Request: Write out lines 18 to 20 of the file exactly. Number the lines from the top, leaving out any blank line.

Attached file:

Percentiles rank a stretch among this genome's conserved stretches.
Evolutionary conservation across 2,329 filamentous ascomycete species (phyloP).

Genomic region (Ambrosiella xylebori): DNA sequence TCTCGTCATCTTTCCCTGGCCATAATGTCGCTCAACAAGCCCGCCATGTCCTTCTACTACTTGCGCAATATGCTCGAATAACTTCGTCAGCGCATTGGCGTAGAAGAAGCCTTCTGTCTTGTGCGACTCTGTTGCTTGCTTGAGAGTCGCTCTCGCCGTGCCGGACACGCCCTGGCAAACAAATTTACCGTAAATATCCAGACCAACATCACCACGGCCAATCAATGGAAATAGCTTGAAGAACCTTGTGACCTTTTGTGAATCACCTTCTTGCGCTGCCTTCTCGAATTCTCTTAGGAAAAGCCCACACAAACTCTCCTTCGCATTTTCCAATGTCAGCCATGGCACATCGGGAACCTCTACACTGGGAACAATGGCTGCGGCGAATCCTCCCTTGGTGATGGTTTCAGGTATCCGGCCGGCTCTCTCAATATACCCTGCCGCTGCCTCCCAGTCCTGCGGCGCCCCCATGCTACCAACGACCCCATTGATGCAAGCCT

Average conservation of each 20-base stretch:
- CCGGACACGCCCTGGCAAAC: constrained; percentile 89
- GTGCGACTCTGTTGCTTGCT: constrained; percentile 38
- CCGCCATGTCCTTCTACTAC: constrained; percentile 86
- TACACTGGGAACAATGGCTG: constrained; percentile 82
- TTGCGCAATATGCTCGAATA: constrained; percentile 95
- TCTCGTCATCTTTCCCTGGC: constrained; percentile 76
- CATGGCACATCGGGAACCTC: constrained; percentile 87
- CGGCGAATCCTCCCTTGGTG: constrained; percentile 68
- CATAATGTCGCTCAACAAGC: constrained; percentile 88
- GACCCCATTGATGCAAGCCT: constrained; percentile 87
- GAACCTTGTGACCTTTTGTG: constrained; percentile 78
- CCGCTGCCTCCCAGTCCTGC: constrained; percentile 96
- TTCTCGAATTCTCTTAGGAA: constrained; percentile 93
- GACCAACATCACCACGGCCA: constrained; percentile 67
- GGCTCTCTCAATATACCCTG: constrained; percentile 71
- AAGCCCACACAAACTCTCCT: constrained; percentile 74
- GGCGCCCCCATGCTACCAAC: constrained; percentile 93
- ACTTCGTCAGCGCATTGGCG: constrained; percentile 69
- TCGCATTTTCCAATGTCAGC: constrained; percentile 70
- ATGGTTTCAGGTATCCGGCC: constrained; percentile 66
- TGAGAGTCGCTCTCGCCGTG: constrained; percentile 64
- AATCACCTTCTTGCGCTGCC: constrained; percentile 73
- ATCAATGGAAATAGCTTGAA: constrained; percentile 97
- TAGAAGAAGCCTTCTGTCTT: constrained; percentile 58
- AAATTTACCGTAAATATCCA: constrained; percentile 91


- GACCAACATCACCACGGCCA: constrained; percentile 67
- GGCTCTCTCAATATACCCTG: constrained; percentile 71
- AAGCCCACACAAACTCTCCT: constrained; percentile 74